How many people do you know who will go 20 miles, pick up a sick golden eagle, hold it in her arms (with its lice crawling up her own), nurse it back to health and, a few weeks later, release a healthy bird?
How many people do you know who will feed baby birds ever 20 minutes to an hour (a mixture of mashed egg yolks, strained chicken and assorted insects), taking them with her on errands, if necessary?
How many people do you know who will adopt orphan fawns, feed them goat milk from local farmers, raise them and turn them out in safe places when they can care for themselves?
How many people do you know who on a cold, snowy January day will go 30 miles, pick up an injured deer when the Wildlife Department was unable to do so, take it in the family pickup to a snug, warm barn and supervise months of rehabilitation?
How many people do you know, who (along with Dr. Perry Price) will mend broken bones, give shots and other medications, treat wounds and nurse all sorts of birds and four-legged critters back to health?
Bear in mind, as you are reading this, that all this has been a labor of love by Shirley Miller (with the help of Wes), done on a totally volunteer basis. How much money do you think they have spent during the 51 years that Shirley has had her Rehabilitator's License?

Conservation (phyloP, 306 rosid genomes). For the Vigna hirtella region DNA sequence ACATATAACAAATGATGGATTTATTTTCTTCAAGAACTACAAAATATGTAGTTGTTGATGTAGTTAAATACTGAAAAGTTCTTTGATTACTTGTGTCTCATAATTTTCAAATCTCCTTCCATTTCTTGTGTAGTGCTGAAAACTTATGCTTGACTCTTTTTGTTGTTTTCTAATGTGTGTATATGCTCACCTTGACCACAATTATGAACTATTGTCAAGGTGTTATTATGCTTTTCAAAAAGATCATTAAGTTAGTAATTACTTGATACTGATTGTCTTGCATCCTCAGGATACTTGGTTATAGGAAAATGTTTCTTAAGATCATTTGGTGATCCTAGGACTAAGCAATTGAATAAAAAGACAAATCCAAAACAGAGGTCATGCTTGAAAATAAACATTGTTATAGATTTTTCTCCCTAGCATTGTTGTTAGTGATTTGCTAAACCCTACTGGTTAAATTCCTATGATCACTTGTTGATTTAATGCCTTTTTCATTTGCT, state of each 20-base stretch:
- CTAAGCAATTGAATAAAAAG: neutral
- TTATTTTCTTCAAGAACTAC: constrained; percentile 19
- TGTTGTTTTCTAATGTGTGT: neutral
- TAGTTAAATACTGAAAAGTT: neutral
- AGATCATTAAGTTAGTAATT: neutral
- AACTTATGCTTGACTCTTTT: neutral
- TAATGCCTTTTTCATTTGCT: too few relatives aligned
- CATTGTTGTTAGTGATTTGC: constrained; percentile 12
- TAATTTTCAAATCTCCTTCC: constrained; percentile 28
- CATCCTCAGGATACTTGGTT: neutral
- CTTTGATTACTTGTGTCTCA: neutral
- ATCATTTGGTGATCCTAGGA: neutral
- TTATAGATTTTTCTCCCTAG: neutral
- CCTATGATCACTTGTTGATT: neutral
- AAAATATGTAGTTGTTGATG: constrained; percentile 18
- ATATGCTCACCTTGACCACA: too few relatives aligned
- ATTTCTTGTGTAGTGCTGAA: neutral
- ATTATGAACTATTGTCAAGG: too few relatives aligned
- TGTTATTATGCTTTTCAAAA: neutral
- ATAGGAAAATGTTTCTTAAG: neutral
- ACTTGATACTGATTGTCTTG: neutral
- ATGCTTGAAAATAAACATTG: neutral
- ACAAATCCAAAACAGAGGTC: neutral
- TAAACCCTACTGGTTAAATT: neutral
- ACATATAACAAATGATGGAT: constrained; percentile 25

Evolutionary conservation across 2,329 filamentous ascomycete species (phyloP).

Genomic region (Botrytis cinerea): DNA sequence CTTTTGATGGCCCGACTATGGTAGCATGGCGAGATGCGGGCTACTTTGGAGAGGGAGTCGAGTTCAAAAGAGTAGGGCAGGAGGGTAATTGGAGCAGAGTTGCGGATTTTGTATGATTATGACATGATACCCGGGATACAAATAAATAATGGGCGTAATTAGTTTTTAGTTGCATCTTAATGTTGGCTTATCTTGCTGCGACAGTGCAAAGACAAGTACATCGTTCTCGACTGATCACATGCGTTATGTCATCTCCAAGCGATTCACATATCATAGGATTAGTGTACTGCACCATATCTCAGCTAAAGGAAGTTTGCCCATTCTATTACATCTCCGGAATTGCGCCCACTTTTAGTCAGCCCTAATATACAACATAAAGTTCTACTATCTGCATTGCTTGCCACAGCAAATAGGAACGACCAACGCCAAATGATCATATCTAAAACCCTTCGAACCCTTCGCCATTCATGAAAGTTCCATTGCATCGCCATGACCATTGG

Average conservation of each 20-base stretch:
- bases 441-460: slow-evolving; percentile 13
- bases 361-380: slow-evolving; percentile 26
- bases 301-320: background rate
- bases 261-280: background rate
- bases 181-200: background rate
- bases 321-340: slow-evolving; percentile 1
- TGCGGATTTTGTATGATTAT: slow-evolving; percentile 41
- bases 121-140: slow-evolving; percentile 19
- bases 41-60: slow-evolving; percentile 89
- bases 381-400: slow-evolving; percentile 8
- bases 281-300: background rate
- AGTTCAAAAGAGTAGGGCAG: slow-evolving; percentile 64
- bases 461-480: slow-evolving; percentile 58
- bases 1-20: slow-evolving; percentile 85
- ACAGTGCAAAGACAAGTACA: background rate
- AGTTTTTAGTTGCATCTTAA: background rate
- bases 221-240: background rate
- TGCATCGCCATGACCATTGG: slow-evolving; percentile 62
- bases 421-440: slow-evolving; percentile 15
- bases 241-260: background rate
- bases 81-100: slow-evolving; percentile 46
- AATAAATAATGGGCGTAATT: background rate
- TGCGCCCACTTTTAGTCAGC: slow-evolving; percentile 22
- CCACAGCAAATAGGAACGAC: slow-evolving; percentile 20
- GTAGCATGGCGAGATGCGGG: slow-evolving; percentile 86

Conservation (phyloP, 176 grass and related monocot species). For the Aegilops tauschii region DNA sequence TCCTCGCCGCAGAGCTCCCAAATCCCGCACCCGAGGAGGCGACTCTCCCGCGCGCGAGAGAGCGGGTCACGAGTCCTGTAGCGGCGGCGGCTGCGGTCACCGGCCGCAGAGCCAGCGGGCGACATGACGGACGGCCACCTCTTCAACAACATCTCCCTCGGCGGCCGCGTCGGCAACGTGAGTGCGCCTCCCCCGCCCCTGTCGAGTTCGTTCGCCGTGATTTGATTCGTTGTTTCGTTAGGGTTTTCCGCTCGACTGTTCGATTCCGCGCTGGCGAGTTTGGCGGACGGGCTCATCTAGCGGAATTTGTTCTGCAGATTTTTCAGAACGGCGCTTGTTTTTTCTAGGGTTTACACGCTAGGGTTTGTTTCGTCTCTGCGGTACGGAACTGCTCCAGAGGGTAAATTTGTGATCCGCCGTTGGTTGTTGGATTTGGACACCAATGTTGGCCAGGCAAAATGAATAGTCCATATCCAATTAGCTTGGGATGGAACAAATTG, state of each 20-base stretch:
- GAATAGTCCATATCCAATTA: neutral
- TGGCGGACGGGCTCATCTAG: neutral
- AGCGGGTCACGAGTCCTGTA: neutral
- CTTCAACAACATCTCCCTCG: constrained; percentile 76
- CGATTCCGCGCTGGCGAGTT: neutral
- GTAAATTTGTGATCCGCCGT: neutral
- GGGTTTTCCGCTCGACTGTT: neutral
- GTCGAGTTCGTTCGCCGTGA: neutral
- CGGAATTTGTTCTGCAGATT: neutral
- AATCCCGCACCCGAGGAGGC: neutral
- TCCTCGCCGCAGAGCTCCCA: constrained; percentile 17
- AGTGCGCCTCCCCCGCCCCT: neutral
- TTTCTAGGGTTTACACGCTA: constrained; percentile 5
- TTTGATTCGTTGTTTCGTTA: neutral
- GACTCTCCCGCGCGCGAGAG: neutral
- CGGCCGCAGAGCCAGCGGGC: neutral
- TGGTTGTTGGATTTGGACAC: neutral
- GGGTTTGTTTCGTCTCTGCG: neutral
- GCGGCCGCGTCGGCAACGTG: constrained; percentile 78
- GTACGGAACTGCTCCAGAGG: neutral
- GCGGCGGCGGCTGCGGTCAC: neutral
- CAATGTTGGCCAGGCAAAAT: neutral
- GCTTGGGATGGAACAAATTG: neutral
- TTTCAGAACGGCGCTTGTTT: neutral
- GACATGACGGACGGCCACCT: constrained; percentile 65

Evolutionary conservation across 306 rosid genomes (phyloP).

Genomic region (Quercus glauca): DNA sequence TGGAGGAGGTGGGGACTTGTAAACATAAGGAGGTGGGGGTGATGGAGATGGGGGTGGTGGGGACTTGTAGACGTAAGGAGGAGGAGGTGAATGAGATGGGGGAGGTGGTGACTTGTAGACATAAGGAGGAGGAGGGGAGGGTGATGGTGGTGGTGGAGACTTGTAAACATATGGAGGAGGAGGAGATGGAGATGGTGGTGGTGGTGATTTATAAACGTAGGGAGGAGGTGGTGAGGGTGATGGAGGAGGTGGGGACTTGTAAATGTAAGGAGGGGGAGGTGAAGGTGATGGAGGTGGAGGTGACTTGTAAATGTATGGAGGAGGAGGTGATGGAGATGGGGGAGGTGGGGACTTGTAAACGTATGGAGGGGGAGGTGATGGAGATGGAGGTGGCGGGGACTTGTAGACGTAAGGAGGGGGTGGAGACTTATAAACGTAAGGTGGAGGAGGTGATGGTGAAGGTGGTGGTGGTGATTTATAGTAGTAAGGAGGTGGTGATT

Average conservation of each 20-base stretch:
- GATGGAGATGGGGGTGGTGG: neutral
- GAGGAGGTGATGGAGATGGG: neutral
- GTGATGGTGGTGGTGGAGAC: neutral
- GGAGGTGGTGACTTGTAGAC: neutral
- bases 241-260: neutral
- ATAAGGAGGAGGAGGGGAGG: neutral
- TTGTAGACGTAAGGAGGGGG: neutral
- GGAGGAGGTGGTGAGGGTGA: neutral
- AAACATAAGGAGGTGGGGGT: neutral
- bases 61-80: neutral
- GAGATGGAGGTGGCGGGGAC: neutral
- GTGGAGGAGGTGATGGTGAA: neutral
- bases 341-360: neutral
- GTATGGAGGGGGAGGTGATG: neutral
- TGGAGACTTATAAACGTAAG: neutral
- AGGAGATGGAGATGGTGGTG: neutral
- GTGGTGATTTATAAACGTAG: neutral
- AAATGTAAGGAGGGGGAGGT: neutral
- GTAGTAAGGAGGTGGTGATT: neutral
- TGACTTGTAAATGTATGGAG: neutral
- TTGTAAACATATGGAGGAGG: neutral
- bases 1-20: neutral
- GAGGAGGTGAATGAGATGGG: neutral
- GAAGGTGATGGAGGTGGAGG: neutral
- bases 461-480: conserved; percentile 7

To have a young woman from the Fish and Wildlife Department in Olympia give Shirley stupid requirements that must be followed or lose her license is infuriating! So, Shirley has reluctantly given it up.
That leaves no one in our area to care for sick and injured wildlife. How many folks can transport them to Yakima, Pullman or Pendleton? And, our overworked Fish and Wildlife agents are left with the option of leaving sick, orphaned and injured willdlife to die slow deaths or to destroy them. These agents feel Shirley and Wes have been godsends and are very upset.
This is a travesty. It is bureaucracy gone astray. How can we correct this? (Somehow, I have been laboring under the assumption that the Department of Fish and Wildlife had a mandate to protect our wild things -- guess this assumption was wrong.) I hope the department will reverse its wrong-headed policies!
It has already started -- just this past week Shirley has turned away an injured great horned owl, kestrel and sparrow -- so sad.!